Harry Hill (cyclist)

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Harry Hill
Personal information
Born(1916-05-08)8 May 1916
Padiham, Lancashire, England
Died31 January 2009(2009-01-31) (aged 92)
Bury, Greater Manchester, England
Medal record
Representing  GBR
Men's cycling
Olympic Games
Bronze medal – third place 1936 Berlin 4000m Team Pursuit

Harry Heaton Hill (8 May 1916 – 31 January 2009) was a British cyclist who competed in the Olympic games in 1936. He won the bronze medal in the 4000m team pursuit in Berlin with Ernest Mills, Ernest Johnson and Charles King.[1]

Born in Padiham,[1] Hill never met his father, who died during World War I in Africa, and he was raised by his mother in Sheffield. Too poor to get to London any other way, Hill cycled the 200 miles using the bike he planned to ride during the Olympic Games.[2]

Upon returning to Britain after the Olympics, Hill bicycled 170 miles towards his hometown. Having bought an Olympic souvenir jacket, he had no money for food and, weak from hunger, hitched a ride for the last 30 miles. After winning the bronze medal, Hill became the first person to cycle 25 miles in an hour on an outdoor track, in Milan in 1937.[2] He was to compete at 1939 world track championships but they were cancelled due to World War II. During the conflict, he built submarines in Barrow and, afterwards, ran a garage shop in Radcliffe, Greater Manchester. At 60, he cycled across North America.[2]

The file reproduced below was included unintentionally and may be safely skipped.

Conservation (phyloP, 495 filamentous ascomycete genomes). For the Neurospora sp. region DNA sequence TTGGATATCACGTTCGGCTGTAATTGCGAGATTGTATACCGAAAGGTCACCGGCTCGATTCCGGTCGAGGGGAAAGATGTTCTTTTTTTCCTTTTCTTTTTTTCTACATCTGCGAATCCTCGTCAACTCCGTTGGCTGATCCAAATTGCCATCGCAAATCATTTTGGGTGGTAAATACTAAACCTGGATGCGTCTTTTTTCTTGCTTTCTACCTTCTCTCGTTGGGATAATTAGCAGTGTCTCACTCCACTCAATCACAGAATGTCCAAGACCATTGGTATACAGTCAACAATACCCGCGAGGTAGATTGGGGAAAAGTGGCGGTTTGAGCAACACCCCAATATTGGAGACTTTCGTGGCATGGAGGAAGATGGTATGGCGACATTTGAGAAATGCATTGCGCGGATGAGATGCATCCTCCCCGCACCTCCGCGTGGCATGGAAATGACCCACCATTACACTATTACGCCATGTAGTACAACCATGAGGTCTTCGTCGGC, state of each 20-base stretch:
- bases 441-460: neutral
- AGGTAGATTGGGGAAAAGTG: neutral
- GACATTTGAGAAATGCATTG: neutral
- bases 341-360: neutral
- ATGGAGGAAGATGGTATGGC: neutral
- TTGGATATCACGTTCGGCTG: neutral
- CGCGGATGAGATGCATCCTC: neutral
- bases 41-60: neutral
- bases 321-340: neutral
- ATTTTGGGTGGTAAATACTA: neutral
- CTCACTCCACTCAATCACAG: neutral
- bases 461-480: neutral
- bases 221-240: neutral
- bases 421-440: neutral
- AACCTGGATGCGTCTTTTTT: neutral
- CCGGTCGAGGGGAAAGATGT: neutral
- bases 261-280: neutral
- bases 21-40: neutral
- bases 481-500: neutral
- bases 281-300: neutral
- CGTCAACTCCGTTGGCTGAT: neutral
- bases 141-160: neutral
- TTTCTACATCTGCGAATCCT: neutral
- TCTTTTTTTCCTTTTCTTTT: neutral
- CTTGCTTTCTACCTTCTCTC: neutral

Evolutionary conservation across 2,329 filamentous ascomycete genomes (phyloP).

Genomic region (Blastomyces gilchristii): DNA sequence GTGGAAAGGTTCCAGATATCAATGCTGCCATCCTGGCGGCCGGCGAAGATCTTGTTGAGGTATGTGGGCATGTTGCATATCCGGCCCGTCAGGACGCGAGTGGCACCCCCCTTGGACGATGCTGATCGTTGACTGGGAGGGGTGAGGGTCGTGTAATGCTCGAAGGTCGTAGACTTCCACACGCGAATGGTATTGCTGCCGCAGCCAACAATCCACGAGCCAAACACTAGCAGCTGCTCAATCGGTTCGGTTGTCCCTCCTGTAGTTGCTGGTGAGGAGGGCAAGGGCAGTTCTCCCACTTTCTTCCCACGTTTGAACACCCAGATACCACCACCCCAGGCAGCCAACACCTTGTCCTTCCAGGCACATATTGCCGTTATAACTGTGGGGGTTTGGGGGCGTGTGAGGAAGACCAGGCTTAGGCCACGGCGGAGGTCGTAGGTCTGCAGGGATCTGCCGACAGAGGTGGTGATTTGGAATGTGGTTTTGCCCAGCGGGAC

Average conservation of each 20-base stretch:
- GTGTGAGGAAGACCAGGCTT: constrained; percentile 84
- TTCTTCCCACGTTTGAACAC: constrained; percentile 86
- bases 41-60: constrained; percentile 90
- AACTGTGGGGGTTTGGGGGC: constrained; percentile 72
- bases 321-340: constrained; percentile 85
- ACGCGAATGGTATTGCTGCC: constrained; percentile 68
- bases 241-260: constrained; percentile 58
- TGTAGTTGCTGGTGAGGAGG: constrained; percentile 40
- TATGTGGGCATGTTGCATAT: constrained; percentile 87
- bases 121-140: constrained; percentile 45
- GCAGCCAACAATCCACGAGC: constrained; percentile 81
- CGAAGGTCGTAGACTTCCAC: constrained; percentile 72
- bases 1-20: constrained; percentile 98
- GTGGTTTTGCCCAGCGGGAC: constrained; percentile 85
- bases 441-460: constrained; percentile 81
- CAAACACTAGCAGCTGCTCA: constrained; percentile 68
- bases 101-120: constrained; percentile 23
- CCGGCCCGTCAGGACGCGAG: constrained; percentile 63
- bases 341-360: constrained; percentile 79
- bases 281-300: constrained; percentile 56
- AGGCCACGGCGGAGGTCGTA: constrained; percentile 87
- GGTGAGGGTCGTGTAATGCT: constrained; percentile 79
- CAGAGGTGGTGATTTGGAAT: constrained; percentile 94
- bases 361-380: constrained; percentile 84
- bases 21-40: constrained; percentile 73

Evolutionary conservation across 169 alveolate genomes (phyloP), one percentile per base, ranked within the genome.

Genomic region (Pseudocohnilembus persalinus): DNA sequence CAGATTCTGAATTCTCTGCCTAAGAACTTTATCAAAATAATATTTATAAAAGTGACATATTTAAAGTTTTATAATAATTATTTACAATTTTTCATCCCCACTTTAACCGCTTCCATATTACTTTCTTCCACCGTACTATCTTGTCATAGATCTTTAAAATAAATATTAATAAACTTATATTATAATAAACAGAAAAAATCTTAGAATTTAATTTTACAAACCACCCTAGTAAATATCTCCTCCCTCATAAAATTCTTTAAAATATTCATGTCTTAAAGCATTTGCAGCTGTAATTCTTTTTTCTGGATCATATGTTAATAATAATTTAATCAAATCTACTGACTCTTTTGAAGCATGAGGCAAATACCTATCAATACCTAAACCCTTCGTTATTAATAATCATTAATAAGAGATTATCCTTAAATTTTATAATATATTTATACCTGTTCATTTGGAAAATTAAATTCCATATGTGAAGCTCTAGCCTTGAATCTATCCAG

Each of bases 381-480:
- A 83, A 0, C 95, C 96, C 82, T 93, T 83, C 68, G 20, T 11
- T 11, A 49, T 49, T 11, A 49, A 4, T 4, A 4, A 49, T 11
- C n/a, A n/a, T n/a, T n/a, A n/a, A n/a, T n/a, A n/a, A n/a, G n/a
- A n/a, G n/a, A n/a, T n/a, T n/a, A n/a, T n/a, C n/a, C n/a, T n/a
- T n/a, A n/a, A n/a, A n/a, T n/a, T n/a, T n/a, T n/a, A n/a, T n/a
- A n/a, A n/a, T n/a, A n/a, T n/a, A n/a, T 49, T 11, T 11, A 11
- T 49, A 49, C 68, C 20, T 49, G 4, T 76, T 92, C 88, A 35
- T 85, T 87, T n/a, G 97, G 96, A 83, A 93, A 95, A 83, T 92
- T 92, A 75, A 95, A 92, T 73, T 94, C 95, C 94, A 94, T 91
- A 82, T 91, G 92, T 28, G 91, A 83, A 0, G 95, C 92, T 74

Hill, a father of five children, claimed never to have smoked or to have drunk alcohol and, until 2004 when he fractured his hip in a fall in Spain, he had biked every day since he was 13. On 23 March 2005 he attended a reception headed by Queen Elizabeth II honouring 100 years of the British Olympic Association.[2] He died of pneumonia on 31 January 2009, at the age of 92.[3]


  1. ^ Jump up to: a b Gjerde, Arild; Heijmans, Jeroen; Mallon, Bill; Evans, Hilary (September 2010). "Harry Hill Biography and Olympic Results". Olympics. Sports Reference.com. Archived from the original on 18 April 2020. Retrieved 29 September 2010.
  2. ^ Jump up to: a b c d Chadband, Ian (23 March 2005). "Cycling's grand old man makes it to the palace". Evening Standard. London. Retrieved 30 May 2017.
  3. ^ "Goodbye to a true cycling superstar". Radcliffe. Bury Times. 5 February 2009.

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